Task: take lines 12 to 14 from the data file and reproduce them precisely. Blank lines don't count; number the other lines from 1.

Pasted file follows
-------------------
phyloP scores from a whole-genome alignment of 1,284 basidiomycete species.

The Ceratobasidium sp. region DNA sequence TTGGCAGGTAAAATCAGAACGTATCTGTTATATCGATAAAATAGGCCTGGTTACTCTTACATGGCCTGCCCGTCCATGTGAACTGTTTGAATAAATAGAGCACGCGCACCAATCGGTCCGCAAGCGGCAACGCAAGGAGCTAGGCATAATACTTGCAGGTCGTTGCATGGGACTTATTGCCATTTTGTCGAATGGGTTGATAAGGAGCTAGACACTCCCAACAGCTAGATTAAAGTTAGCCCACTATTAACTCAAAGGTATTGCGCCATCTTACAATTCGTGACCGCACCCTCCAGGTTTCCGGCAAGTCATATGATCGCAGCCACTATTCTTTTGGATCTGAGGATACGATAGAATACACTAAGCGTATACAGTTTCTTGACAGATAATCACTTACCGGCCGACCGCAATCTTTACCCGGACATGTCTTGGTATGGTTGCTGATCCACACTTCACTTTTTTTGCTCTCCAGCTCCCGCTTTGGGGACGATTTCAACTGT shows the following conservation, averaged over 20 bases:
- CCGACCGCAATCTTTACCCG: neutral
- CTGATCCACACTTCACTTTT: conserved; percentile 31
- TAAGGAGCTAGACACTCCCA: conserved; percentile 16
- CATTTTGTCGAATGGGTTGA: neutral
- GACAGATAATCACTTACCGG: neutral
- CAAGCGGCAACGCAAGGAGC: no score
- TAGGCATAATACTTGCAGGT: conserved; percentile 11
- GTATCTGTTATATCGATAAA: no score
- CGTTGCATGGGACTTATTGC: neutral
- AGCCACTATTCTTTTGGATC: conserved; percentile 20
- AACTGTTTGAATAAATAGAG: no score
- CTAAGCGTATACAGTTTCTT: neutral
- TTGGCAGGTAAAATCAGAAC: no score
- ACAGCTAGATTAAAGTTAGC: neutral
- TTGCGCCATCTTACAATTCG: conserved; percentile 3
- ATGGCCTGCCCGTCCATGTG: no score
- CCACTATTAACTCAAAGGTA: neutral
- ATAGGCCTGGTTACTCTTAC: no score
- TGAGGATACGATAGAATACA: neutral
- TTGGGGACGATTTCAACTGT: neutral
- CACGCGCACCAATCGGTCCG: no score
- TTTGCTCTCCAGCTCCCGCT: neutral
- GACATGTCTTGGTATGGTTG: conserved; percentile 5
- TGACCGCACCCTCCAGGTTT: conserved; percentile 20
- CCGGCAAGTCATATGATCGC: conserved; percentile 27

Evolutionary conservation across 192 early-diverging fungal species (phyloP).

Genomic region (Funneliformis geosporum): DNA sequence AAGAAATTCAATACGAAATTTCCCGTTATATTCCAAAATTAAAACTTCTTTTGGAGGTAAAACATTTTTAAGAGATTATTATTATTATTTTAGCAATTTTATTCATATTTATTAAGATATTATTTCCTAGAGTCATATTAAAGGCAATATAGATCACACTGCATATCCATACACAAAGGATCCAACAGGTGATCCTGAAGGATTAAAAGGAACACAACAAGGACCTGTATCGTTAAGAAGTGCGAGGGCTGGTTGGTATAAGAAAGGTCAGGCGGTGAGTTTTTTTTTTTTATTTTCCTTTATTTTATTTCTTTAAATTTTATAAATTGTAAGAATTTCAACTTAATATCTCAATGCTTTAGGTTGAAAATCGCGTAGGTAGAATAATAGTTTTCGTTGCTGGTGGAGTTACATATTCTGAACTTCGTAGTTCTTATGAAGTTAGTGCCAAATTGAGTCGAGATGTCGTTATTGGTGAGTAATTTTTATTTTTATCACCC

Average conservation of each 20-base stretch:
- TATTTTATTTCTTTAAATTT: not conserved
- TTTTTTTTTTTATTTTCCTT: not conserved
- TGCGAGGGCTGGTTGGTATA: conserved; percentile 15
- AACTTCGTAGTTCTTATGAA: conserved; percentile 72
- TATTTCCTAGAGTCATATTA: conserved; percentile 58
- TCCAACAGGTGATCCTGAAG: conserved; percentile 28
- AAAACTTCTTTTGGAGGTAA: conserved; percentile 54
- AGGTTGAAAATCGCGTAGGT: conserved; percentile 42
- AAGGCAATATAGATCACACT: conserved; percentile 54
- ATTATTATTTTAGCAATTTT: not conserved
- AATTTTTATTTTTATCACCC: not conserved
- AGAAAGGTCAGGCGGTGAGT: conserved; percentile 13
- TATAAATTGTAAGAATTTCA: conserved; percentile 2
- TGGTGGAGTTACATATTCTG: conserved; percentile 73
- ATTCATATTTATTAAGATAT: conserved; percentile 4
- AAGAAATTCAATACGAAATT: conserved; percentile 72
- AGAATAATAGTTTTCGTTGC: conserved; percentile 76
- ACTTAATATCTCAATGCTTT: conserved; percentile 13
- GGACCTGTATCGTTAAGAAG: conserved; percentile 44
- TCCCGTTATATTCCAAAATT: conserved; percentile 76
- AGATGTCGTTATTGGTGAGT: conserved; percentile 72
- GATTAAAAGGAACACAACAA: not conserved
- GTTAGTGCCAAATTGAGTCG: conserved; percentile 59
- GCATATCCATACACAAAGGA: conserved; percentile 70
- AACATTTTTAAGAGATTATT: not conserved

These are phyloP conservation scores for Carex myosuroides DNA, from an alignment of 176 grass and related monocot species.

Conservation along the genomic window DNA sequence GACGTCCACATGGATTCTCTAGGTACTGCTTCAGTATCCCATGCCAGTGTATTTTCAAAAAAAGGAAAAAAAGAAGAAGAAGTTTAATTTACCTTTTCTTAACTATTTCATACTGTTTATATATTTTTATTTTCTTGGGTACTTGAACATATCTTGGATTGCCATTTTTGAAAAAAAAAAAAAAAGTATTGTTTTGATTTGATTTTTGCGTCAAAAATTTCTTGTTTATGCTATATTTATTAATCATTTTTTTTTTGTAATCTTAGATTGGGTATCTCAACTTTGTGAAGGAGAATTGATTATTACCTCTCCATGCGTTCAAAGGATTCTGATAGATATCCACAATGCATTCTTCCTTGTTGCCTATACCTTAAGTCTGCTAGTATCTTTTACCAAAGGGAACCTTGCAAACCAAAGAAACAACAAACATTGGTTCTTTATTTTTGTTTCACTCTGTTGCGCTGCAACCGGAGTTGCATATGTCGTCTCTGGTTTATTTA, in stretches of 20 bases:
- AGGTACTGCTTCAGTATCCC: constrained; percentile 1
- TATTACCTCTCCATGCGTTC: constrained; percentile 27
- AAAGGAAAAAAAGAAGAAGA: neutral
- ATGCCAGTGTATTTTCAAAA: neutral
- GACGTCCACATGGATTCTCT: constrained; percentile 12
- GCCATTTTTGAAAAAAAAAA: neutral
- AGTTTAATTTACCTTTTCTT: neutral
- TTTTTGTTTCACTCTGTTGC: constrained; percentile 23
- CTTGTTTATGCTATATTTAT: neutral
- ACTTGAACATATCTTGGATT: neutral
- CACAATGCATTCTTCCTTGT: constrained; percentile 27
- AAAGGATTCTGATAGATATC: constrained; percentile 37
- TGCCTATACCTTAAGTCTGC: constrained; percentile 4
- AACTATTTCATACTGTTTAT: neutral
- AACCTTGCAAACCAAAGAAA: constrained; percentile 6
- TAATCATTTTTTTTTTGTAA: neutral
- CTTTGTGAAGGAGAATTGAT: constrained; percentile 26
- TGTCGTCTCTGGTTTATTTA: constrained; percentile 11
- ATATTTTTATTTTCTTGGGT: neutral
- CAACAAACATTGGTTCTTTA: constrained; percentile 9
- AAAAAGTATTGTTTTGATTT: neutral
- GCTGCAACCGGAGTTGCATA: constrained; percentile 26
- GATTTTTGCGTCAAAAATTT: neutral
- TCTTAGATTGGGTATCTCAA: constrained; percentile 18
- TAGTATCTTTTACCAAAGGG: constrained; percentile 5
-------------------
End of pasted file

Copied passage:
- AGCCACTATTCTTTTGGATC: conserved; percentile 20
- AACTGTTTGAATAAATAGAG: no score
- CTAAGCGTATACAGTTTCTT: neutral